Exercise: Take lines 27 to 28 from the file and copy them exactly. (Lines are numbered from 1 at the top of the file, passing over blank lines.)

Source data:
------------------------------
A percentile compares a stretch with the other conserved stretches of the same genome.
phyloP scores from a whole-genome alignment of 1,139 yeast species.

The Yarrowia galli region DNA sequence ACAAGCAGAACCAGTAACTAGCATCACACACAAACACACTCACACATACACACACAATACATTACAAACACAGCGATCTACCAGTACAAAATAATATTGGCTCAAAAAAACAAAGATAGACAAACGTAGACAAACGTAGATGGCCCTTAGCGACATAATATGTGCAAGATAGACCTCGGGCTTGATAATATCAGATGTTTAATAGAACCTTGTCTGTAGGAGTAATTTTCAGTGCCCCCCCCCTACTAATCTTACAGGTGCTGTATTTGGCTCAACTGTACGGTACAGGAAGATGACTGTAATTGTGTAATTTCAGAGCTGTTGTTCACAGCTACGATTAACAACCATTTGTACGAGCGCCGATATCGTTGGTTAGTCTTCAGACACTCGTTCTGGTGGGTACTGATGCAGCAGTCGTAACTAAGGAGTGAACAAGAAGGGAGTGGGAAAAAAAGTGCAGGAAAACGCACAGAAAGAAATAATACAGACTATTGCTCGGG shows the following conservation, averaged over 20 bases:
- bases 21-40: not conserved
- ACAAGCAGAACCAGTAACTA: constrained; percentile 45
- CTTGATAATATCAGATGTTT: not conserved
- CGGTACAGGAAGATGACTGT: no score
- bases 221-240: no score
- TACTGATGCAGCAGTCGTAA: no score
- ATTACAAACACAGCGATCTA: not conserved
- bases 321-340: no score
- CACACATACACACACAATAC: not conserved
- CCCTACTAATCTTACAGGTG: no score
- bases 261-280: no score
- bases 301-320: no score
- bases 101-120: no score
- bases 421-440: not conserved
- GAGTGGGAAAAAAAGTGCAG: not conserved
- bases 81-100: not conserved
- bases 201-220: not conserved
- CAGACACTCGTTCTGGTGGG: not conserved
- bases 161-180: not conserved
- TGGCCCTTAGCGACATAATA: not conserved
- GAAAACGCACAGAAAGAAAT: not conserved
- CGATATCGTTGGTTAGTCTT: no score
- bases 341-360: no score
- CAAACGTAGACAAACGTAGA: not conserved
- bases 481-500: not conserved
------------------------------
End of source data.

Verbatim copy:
- CAAACGTAGACAAACGTAGA: not conserved
- bases 481-500: not conserved